Today the church of the Holy Virgin near the village called Dayr Durunkah, to distinguish it from the more important village called Durunkah. It is situated about 6 miles (10 km) southwest of ASYUT on the edge of the mountain in the quarries and tombs.
ABU SALIH THE ARMENIAN (beginning of the thirteenth century) mentions a church in the region of Durunkah and three monasteries (pp. 250-51) dedicated to the Holy Virgin: that of Qarfunah, near the Monastery of Saint Severus, it seems, and those of Azilun and Abu Harith.
Al-MAQRIZI (d. 1441) devotes a fairly long notice to the monasteries of the region of Durunkah, and mentions three that bore the name of the Holy Virgin: Qarfunah, Saint Severus, and Isaac (1853, Vol. 2, p. 506). The one where the church is still standing perhaps corresponds to the monastery that Abu Salih and al-Maqrizi call Qarfunah. Al-Maqrizi explains that the name comes from the Greek grafon and means “scribe” because this monastery had a famous scriptorium for the copying of manuscripts. In fact, there exists a manuscript from the library of Dayr al-Abyad that was written there, as its colophon shows (van Lantschoot, 1929, no. 69, fasc. 2, p. 47). A very archaic funerary stela probably comes from this monastery. In fact, it carries the very name, “monastery of the scribes” (Elanskaya, 1975-1976, pp. 221-22). This would indicate that the monastery is very old.
The inscriptions and graffiti have been published by the following authors: F. L. Griffith (1889, pl. 19); Ahmad Kamal (1916); A. J. Gayet (1900, pp. 53ff.; Gayet speaks of the textiles found in the cemetery); and G. Maspero (1893, p. 208). The travelers J. VANSLEB (1677, pp. 364, 394-95; Eng. ed., 1678, pp. 218, 227) and M. JULLIEN (1901, p. 213) have described the site. The present state is given by O. Meinardus (1965, p. 384; 1977, pp. 394-95).
Today, Dayr Durunkah is a place of pilgrimage, the mawlid (birthday) of which is held from 1 to 16 Misra (Muyser, 1979, pp. 52-53). The church was reconstructed in 1955. A good description of the ancient state is given by S. Clarke (1912, p. 175).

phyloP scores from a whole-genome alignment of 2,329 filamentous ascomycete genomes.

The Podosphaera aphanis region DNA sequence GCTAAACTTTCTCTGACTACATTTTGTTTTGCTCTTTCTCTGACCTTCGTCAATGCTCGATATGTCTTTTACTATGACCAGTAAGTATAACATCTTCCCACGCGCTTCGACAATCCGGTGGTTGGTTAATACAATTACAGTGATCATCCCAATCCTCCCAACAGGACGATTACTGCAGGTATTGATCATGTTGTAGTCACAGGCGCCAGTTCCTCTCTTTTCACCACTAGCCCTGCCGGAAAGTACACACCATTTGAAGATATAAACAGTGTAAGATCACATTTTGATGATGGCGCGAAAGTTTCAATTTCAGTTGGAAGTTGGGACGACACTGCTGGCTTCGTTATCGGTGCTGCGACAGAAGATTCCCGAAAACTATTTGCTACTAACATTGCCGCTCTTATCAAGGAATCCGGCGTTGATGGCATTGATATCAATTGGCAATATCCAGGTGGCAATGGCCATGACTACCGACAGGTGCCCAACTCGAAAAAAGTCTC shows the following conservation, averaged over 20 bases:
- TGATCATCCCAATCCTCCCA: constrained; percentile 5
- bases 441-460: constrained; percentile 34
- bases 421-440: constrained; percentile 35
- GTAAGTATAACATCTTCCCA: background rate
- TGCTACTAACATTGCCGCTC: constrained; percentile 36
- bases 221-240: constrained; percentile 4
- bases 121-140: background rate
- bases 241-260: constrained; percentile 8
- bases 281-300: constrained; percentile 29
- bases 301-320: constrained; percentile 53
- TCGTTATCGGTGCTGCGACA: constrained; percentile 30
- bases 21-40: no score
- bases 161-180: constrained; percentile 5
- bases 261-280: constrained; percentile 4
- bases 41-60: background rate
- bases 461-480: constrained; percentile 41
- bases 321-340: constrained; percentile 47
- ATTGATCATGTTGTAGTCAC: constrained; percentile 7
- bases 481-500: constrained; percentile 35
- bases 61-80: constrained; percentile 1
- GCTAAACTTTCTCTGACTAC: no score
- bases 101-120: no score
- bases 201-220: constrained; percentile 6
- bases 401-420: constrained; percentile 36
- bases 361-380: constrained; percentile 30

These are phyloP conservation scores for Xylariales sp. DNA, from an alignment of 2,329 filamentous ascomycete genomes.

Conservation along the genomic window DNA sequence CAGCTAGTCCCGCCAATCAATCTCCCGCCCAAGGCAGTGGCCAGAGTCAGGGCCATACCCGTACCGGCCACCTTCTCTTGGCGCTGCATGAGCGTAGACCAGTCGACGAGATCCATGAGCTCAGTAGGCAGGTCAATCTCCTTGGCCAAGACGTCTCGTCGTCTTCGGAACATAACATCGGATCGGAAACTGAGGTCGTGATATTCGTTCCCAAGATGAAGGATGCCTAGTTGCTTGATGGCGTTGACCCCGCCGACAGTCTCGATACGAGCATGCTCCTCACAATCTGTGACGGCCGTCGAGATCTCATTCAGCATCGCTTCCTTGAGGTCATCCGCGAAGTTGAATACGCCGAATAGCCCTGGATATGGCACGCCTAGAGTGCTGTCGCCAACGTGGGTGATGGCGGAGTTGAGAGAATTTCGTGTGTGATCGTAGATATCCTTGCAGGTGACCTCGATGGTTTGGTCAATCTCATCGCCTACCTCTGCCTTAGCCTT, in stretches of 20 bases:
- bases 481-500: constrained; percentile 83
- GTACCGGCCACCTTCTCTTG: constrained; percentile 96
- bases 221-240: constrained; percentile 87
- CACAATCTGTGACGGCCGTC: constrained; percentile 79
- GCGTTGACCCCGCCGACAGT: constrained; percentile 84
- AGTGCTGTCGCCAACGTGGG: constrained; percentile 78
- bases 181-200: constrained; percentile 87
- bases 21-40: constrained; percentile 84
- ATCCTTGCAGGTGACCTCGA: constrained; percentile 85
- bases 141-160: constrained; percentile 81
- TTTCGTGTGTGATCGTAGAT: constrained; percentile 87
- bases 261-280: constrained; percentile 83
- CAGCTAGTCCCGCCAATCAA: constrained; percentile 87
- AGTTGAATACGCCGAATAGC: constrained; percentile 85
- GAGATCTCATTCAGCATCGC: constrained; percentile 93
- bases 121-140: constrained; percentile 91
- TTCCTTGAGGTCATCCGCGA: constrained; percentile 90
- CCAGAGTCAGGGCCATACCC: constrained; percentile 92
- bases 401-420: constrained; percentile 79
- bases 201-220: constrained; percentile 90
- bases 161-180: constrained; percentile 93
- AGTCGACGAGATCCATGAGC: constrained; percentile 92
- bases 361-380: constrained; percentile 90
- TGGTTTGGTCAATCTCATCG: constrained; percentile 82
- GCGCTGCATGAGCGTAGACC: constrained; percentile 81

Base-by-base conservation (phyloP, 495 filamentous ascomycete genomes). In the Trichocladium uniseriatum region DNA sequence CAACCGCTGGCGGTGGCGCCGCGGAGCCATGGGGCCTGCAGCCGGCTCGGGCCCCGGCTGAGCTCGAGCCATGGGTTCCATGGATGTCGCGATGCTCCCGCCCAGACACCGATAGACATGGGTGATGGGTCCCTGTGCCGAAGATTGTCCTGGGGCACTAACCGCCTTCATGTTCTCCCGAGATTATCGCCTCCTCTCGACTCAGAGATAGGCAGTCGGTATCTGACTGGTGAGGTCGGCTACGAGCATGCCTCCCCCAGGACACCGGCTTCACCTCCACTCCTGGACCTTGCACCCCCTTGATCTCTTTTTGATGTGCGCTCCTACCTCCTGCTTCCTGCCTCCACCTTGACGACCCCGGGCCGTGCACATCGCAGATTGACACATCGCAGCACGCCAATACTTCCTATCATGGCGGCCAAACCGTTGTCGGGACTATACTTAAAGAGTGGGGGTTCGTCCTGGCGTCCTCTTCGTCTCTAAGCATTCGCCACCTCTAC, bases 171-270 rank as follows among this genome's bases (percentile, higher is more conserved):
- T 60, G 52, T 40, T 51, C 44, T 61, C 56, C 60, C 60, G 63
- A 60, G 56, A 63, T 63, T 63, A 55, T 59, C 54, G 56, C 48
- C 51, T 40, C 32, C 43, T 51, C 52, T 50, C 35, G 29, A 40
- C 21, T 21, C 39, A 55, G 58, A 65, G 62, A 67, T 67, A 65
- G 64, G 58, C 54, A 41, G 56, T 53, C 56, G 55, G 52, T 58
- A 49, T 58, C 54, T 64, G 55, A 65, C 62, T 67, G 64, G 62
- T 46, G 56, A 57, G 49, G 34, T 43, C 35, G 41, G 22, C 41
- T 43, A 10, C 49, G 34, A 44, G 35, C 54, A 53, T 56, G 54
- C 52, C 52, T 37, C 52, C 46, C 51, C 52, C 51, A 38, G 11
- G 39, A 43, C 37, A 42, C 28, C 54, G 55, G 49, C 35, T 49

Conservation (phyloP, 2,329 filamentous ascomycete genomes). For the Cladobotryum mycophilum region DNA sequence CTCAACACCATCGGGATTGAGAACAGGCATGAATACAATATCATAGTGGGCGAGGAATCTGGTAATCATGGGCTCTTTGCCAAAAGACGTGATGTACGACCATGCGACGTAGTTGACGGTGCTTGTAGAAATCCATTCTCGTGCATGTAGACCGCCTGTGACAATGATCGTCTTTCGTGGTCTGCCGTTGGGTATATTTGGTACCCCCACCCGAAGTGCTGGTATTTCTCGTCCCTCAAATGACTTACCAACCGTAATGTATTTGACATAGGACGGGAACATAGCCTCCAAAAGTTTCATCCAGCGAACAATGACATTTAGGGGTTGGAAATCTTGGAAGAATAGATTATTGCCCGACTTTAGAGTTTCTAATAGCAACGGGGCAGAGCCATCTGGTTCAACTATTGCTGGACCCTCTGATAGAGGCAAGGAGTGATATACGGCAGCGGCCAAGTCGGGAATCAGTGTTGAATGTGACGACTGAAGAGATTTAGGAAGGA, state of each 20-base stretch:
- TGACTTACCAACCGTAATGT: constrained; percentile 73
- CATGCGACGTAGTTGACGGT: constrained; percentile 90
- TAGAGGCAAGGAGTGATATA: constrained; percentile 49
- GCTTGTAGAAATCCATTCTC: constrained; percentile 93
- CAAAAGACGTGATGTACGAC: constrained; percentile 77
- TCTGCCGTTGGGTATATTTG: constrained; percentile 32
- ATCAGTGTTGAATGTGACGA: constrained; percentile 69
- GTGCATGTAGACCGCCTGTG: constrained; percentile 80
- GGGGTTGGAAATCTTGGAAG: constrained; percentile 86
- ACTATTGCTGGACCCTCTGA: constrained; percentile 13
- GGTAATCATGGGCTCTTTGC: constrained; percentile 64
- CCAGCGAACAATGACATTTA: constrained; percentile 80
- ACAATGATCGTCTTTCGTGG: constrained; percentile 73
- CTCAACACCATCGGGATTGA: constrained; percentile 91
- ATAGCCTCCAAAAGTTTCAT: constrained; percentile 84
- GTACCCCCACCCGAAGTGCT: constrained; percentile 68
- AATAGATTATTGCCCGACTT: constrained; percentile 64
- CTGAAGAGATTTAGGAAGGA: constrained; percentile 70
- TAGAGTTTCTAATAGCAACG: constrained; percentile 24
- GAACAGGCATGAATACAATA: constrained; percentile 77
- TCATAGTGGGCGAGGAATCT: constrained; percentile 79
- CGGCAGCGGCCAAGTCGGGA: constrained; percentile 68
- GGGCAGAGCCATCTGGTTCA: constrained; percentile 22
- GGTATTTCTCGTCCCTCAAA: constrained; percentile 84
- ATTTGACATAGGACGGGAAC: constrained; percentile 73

- Ahmad Kamal. “Fouilles a Deir Dronka et a Assuit.” Annales du Service des antiquites de l’Egypte 16 (1916):64-66.
- Clarke, S. The Christian Antiquities in the Nile Valley. London, 1912.
- Elanskaya, A. J. “Quelques steles coptes des musees de Leningrad et de Moscou.” Orientalis Lovaniensia Periodica 6/7 (1975-1976):215-22.
- Gayet, A. J. Le Costume en Egypte du Ille au Xllle siecle. Paris, 1900.
- Griffith, F. L. The Inscriptions of Siut and Der Rifeh. London, 1889.
- Jullien, M. “A travers les ruines de la Haute Egypte a la recherche de la grotte de l’abbe Jean.” Etudes 88 (1901):205-217.
- Lantschoot, A. van. Recueil des colophons des manuscrits chretiens d’Egypte. Bibliotheque du Museon 1. Louvain, 1929.
- Maspero, G. Etudes de mythologie et d’archeologie egyptienne, Vol. 1. Paris, 1893.
- Meinardus, O. Christian Egypt, Ancient and Modern. Cairo, 1965; 2nd ed., Cairo, 1977.
- Vansleb, J. M. Nouvelle relation en forme de journal d’un voyage fait en Egypte en 1672 et 1673. Paris, 1677. Translated as The Present State of Egypt. London, 1678.
RENE-GEORGES COQUIN MAURICE MARTIN, S. J.